- Banks must first attempt to raise capital from private sources (including debt-to-equity swaps). Drafts suggest that until this is done there will be restrictions on the dividends and bonuses which banks can pay. If the capital cannot be raised on the private markets then governments will have to step in with an effective bank bailout, and failing that, the buck will be passed to the EFSF. We expect that funds from governments and the EFSF will have even greater conditionality, and will probably require some restructuring of the bank.
- Some guarantees of bank liabilities (or bank bonds) may also be required to allow banks access to funding and to stop them shrinking their balance sheets (meaning that they could stop lending money to, say, small businesses).
Open Europe’s take:
- Bank recapitalisation is definitely necessary, although the marking to market on all sovereign debt does set a dangerously pro-cyclical precedent. Again more technical details to come, but definition of 9% threshold is key - if watered down, this could undermine the whole process.
- Applying restrictions to banks raising money on the private market is also not necessarily desirable. This could cause huge fluctuations in share prices and lead to market distortions. Obviously, it is important to make sure banks recapitalise during the given time frame, however, setting these conditions could do more harm than good. Strong conditionality needs to be imposed on banks when the governments or the EFSF lend them money.
- Offering guarantees can also be dangerous, as was demonstrated in Ireland. Some guaranteeing of bank bonds to maintain access to funding may be necessary, but offering broader guarantees could begin to weigh on the debt and deficit of states.
What role will the ECB play in all of this?
Germany has won out the argument over whether the ECB should step in and fully back stop Italy and Spain, despite protestations from France. So the ECB is likely to play a limited role for now – though that could change should there be no solution to the crisis this week. Recently, France was still pushing to include a phrase which encouraged the ECB to continue its bond buying even after the EFSF was leveraged, however this looks to have been dropped from the draft summit conclusions.
Meanwhile, Martin Wolf’s article in the FT today called for the ECB to step in and backstop the eurozone.
Open Europe’s take:
- It’s definitely desirable to keep the ECB role at a minimum, given already big questions over its independence, credibility, and the risks on its opaque balance sheet. The ECB currently has an exposure of €590bn to the PIIGS, up from €444bn only 4 months ago.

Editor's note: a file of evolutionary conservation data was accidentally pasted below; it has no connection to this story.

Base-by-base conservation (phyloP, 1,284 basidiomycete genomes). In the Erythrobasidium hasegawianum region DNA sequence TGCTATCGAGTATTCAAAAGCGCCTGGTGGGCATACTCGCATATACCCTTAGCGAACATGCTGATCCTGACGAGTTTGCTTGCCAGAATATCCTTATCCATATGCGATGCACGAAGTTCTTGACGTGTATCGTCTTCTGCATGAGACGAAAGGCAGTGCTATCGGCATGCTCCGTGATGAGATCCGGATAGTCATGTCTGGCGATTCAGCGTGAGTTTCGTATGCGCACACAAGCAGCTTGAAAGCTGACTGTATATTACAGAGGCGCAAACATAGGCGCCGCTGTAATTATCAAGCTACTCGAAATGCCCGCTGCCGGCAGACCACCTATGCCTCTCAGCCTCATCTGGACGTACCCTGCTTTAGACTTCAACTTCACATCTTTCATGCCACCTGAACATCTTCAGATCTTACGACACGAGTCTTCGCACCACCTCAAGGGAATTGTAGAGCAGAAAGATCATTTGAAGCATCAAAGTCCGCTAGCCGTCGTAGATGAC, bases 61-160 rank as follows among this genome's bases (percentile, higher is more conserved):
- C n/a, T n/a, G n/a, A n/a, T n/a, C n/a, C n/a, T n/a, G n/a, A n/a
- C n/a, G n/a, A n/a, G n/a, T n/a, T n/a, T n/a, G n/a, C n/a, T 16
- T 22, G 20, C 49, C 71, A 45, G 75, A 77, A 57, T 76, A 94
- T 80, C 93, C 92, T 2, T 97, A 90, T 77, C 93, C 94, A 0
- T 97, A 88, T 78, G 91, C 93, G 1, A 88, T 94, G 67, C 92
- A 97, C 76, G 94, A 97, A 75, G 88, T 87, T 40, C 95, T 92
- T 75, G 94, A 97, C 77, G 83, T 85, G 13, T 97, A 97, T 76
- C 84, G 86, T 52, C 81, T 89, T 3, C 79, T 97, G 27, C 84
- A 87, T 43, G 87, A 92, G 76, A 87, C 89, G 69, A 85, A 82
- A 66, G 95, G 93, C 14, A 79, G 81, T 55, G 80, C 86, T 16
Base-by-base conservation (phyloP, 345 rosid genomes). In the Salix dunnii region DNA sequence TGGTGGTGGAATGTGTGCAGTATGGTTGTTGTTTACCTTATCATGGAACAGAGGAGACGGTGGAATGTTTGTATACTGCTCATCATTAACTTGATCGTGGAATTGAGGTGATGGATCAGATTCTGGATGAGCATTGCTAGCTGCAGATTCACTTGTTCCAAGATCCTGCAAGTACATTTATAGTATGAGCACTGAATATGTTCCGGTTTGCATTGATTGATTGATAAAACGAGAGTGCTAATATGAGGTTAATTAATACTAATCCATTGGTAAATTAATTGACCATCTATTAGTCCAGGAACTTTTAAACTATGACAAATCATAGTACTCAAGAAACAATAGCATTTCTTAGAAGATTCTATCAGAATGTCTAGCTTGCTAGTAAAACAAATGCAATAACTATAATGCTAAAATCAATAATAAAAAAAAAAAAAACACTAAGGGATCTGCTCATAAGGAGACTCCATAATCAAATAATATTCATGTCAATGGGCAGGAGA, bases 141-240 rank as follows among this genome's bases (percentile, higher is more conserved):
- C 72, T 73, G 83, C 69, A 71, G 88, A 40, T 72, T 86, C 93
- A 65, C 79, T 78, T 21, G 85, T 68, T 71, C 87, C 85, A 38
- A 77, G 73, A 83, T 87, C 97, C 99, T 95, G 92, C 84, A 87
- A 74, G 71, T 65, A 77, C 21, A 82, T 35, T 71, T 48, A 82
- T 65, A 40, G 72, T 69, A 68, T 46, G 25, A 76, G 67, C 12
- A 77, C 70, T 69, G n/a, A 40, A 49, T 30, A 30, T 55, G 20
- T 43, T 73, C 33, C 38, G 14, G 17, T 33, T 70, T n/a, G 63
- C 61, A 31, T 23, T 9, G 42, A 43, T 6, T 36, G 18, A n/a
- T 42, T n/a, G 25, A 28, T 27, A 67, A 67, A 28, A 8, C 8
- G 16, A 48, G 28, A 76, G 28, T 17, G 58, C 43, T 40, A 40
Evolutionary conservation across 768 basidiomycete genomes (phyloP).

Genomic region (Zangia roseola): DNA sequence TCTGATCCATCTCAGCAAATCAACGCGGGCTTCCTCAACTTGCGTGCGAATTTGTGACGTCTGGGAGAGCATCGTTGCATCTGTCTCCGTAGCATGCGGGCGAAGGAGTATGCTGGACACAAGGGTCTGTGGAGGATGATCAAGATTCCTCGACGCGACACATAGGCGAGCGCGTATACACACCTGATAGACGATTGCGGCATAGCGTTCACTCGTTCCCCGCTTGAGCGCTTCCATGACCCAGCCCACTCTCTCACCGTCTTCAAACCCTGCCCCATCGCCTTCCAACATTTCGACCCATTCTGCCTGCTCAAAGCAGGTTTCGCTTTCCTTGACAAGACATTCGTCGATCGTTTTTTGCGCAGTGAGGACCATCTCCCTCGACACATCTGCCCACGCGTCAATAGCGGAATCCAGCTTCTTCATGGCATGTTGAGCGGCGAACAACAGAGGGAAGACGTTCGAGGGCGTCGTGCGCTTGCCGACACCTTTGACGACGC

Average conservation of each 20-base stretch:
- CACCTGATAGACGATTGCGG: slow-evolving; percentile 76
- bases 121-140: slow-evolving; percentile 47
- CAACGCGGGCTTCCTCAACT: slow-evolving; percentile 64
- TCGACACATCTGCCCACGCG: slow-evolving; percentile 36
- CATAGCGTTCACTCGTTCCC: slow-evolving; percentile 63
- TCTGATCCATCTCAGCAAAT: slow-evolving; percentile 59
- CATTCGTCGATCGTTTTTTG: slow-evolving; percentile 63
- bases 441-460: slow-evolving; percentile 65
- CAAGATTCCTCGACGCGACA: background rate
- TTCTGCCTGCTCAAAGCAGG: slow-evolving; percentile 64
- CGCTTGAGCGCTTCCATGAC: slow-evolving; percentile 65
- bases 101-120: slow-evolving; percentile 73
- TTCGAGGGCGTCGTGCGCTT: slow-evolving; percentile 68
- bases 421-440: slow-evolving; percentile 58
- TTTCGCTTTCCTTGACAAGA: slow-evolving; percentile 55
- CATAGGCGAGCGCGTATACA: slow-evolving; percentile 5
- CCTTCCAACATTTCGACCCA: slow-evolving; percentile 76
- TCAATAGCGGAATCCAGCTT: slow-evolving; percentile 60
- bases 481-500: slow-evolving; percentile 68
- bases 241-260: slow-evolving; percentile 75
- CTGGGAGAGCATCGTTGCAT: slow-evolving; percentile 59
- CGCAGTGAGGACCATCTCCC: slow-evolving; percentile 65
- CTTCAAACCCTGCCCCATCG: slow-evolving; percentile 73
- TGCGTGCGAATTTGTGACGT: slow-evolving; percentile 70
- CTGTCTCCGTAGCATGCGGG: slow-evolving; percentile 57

- In his article, Wolf makes some valid and interesting points, but, uncharacteristically, glosses over the fact that the problems with the ECB’s monetary policy helped to fuel the crisis (by cycling cheap credit to the peripheral economies, which fuelled asset bubbles and sovereign spending). Looking at the averages of the eurozone is massively misleading and says very little. On average the picture for the eurozone doesn’t look too bad but it masks the huge divergences and imbalances which are nearly impossible to overcome.
- Having the ECB step in now and expand its balance sheet with no clear exit strategy or conditionality would have unknown effects and would be undesirable in the long run.
- The ECB cannot act as full lender of last resort in the eurozone without engaging in fiscal policy. This is a structural flaw in the eurozone, which cannot be overcome by some panic solution.
- The ECB will ask for a say in exchange for providing the funds – having policy dictated by an independent, unelected central bank is not desirable or sustainable. To expect the ECB to just put up the funds without a say would make it a political pawn and would cease to be effective at any of its goals.
- In any case, forcing it through would risk German support for the eurozone. There’s no point sacrificing the long-term viability of the eurozone, in return for short-term stability.
- See here and here for a full discussion of the ECB issue.
Facts on Italian and Spanish funding:
- Even if the rumoured leverage of €1.25trn - €1.4trn could be achieved, it will not be enough to fully backstop Italy and Spain. Italian funding needs over the next three years total between €825bn and €907bn, depending on budget policies. Spanish funding needs could reach between €500bn and €602bn. Add into this the cost of bank recapitalisation and the needs of other countries and it becomes clear the fund can never really be large enough to act as the full backstop which markets want.
- The main point in the short term is that it significantly undermines the planned budget cuts of around €100bn, even if this target is achieved which seems very unlikely. If yields reach these levels or increase, then Italy will miss its deficit targets for the next few years. This will increase market fears and impatience of Eurozone leaders and ECB.
- All of this adds significantly to longer term debt, plays on debt dynamics, as average interest rate paid increases and makes it harder to keep balanced budget.